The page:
One of the MAFF scientists I talked with told me that if the Japanese rice market is opened by tariffication as seemed likely, the Japanese people will be subjected to eating rice with a much higher chemical residue content than domestically-produced rice. He added that because rice is not considered a staple in the American and European diets, and is seldom eaten, the “international standards” (established in Rome) allow a chemical residue content that would pose serious health risks if eaten on a daily basis.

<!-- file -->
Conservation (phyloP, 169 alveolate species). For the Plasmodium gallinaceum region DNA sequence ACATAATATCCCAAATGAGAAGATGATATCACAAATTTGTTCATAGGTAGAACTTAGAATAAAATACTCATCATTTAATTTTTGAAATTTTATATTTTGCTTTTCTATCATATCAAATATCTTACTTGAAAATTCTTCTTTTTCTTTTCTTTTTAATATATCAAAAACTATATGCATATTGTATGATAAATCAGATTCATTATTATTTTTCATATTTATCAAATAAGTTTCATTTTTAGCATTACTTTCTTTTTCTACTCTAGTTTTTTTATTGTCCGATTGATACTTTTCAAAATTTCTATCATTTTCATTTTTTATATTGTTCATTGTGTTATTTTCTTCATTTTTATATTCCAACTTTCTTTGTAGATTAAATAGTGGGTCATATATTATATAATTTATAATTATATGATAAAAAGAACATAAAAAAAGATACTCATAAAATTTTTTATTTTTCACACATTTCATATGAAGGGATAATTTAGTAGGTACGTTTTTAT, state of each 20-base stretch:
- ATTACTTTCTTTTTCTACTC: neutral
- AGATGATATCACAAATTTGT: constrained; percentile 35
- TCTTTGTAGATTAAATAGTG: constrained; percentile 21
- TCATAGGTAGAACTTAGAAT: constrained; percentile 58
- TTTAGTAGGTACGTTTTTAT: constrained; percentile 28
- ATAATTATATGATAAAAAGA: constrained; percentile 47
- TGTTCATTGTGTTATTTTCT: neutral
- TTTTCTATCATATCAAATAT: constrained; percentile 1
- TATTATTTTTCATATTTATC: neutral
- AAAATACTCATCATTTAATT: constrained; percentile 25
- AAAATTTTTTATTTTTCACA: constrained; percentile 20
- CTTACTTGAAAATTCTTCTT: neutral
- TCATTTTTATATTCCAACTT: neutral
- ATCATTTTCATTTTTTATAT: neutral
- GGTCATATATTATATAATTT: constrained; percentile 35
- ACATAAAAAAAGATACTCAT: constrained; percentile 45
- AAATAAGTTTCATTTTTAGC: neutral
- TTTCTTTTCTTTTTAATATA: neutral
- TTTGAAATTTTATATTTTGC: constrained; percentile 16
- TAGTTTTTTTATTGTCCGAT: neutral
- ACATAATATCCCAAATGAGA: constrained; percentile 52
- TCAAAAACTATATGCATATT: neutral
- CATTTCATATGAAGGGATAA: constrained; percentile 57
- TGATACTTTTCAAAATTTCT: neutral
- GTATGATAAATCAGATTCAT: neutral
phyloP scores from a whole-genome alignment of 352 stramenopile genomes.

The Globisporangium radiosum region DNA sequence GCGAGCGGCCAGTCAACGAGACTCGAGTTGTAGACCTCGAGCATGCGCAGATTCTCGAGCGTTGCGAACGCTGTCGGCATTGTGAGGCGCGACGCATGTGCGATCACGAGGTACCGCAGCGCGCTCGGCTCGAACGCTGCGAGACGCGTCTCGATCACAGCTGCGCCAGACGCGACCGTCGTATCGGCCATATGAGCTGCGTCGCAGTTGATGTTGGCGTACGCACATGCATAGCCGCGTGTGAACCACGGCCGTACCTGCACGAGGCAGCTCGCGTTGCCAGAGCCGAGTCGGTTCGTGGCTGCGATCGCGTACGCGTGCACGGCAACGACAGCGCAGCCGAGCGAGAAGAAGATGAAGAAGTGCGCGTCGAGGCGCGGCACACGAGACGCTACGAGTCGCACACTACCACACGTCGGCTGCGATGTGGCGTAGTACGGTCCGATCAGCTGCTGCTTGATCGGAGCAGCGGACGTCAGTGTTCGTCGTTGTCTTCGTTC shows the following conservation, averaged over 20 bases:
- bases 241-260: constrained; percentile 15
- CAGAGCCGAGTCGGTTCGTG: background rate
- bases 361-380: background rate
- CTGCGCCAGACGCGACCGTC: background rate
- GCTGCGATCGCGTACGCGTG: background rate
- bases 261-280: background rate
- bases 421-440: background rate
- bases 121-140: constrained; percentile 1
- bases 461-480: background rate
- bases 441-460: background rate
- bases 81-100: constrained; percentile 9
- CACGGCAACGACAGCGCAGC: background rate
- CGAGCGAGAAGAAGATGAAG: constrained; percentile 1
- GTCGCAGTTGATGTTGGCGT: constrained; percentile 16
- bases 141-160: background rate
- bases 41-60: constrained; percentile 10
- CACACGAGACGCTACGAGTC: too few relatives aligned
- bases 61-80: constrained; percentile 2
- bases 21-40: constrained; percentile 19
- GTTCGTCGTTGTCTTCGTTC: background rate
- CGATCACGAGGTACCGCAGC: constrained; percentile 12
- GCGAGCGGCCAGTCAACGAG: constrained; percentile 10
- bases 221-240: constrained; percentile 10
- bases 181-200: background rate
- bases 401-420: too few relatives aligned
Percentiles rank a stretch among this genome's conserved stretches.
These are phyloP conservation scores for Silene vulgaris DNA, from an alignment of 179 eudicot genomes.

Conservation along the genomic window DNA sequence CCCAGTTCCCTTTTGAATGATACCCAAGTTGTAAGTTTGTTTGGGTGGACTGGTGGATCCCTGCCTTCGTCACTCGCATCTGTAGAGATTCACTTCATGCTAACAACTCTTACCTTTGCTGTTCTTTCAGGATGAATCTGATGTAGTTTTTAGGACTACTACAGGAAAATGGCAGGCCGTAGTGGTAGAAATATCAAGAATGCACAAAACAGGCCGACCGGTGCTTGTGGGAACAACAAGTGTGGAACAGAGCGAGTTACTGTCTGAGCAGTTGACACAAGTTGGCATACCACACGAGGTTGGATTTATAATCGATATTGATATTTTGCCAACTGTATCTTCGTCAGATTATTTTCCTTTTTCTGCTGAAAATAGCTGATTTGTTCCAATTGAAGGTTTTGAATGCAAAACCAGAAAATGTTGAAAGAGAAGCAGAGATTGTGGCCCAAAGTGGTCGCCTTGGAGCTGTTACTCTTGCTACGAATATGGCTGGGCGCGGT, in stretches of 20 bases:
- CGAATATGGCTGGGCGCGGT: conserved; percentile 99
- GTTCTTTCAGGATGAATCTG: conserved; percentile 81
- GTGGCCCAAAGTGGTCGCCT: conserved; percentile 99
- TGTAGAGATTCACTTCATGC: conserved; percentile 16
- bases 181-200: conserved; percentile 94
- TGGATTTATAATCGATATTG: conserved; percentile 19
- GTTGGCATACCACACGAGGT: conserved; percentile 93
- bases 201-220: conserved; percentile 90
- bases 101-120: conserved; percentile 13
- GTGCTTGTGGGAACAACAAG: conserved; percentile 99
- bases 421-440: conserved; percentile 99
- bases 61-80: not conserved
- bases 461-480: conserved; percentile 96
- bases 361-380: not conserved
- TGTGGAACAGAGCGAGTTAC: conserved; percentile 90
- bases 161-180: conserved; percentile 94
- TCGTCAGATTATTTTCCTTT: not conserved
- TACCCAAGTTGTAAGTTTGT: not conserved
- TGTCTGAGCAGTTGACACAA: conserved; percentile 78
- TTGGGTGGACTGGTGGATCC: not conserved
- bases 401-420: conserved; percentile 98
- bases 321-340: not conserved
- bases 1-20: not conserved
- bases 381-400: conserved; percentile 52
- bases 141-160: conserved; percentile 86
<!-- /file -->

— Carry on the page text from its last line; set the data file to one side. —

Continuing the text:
About 27% of foreign rice samples tested by Yokohama University’s Institute of Environmental Science and Technology contained residual pesticides at levels as much as 18 times that allowed by the Japanese government (Mainichi Daily News. October 15, 1993:12). A Tokyo-based citizens’ group, the Japan Offspring Fund (Nihon Shison Kikin) commissioned the university to conduct the tests from late-1990 to early-1992. Residual levels of pirimiphos-methyl on Australian rice were measured at 3.7ppm, 18 times higher than the Japanese standard. Samples of U.S. rice contained 0.19ppm of malathion, double the ceiling of 0.1ppm set by the Japanese government. A Health and Welfare Ministry official stated that organic phosphoric pesticides such as malathion and prirmiphos-methyl, applied to post-harvest rice, are not used in Japan, and that in cases of chemicals that are not regulated in Japan, the exporting country’s standards would be used (Mainichi Daily News. October 5, 1993).